Sweet - The Polydor Albums album review

Whatever happened to the teenage rampagers? This fourCD box set finds out

Cover art for Sweet - The Polydor Albums album

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It appeared the hits had dried up by the time Sweet, postChinnichap, signed to Polydor Records in 1978. Unsure whether they were committing to hard rock or keeping one foot in pop, they found the, er, sweet spot with Love Is Like Oxygen, a single edited from the baroque seven-minute album version.

Its parent album, Level Headed, which made inspired forays into strings and art-rock, was the last the band recorded with singer Brian Connolly, whose alcoholism wasn’t funny any more.

Cut Above The Rest, with Steve Priest and Andy Scott tackling vocals, again flits indecisively between styles. Yet that’s somehow the beauty of it, as on the godawful yet glorious Discophony, which declares: ‘Disco ain’t worth your masturbating/ Rock’n’roll will keep accelerating’.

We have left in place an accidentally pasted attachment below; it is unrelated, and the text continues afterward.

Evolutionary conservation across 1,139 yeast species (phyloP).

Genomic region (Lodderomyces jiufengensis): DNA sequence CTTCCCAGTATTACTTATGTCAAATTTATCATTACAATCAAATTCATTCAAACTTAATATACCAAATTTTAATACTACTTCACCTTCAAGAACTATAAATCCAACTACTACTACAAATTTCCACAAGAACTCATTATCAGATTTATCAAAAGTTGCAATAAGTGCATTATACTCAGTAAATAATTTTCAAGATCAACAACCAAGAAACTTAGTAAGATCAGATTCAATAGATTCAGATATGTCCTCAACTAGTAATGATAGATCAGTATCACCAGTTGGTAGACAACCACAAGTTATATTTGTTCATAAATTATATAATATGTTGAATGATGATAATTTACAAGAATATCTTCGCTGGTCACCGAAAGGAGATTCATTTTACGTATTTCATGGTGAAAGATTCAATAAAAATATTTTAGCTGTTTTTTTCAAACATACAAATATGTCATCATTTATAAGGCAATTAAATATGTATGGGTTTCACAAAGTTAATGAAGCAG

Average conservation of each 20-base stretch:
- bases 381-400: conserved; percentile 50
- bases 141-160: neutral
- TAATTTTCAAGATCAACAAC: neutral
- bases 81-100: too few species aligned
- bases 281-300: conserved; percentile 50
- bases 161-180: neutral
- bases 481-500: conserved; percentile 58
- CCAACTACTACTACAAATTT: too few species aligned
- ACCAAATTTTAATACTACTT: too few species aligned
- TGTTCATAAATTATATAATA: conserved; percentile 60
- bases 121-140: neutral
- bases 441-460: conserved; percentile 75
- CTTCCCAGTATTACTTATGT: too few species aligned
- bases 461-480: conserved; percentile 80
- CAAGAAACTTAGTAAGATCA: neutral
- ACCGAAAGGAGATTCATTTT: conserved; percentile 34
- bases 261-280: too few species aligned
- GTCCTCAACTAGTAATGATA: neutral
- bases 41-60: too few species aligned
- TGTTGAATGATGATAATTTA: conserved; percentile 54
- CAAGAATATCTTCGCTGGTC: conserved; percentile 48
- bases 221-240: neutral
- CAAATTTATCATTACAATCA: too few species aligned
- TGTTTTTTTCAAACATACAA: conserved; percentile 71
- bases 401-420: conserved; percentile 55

By rights, Water’s Edge should be a wash-out, but their knack of making the tacky transcendent again births miracles like the harmonies on Own Up.

1982’s knowingly titled Identity Crisis really was the last knockings. Serious rock fans will consider it a minor release. For the rest of us it’s an utterly fascinating gold mine and time capsule, as a 70s giant flails to replace its frontman and enter the 80s, sometimes prat-falling, sometimes… accelerating

Chris Roberts

Chris Roberts has written about music, films, and art for innumerable outlets. His new book The Velvet Underground is out April 4. He has also published books on Lou Reed, Elton John, the Gothic arts, Talk Talk, Kate Moss, Scarlett Johansson, Abba, Tom Jones and others. Among his interviewees over the years have been David Bowie, Iggy Pop, Patti Smith, Debbie Harry, Bryan Ferry, Al Green, Tom Waits & Lou Reed. Born in North Wales, he lives in London.